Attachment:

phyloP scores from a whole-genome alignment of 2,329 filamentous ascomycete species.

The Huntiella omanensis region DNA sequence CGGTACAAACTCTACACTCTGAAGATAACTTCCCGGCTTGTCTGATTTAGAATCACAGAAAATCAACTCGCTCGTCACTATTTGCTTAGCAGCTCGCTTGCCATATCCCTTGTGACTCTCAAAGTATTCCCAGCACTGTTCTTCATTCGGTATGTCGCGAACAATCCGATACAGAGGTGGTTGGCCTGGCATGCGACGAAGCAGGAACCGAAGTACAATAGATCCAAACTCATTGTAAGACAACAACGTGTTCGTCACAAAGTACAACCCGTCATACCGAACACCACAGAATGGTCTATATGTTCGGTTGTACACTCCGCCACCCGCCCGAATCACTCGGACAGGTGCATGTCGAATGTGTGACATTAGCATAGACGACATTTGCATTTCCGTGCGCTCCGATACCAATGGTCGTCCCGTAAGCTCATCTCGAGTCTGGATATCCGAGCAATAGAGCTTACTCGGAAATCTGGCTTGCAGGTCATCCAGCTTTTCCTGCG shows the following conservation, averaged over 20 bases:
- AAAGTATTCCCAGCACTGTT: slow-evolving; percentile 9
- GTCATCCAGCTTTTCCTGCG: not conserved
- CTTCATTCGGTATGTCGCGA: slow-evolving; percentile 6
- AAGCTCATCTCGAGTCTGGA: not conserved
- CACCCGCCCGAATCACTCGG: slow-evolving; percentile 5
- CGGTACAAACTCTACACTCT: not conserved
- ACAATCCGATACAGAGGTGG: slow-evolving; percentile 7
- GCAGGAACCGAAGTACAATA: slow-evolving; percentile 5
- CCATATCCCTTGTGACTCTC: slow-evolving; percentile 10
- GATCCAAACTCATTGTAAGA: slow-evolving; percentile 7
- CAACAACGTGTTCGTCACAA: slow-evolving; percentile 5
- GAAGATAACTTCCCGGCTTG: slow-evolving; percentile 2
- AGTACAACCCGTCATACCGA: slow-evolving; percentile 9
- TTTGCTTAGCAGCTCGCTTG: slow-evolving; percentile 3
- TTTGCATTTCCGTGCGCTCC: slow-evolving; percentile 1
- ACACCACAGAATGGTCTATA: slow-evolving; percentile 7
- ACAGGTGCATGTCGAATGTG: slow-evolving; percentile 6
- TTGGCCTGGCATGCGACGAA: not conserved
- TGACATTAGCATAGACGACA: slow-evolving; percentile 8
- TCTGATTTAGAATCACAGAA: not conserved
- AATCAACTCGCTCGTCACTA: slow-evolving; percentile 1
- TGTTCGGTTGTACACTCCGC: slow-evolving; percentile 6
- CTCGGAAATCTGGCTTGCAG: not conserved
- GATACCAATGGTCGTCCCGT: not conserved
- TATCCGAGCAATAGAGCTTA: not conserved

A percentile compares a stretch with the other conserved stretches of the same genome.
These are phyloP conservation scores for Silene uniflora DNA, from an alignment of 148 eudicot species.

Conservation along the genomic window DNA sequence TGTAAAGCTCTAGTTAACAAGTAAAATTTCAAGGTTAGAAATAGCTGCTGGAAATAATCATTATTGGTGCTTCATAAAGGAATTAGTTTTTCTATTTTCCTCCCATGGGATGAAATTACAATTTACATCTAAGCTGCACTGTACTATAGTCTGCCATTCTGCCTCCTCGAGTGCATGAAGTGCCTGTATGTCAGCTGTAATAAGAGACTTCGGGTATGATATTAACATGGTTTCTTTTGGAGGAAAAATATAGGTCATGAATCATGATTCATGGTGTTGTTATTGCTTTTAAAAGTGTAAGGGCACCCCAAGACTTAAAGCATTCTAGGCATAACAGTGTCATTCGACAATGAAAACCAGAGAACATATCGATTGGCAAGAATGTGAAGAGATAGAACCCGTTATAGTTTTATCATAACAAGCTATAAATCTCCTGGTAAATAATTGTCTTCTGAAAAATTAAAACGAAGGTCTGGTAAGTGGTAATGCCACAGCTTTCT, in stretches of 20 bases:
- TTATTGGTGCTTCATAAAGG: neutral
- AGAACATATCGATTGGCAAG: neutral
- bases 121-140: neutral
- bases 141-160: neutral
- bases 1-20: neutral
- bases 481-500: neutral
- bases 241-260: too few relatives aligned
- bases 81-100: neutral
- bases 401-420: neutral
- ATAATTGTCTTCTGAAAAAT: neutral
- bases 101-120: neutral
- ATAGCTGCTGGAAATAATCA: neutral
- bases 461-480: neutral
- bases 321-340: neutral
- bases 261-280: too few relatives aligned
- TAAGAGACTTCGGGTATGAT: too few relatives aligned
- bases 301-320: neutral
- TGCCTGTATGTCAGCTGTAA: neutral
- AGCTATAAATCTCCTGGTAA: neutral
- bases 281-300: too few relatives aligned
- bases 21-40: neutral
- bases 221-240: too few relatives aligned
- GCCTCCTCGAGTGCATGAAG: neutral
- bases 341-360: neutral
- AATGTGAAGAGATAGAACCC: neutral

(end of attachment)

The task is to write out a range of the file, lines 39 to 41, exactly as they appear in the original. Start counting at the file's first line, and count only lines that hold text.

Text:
- bases 401-420: neutral
- ATAATTGTCTTCTGAAAAAT: neutral
- bases 101-120: neutral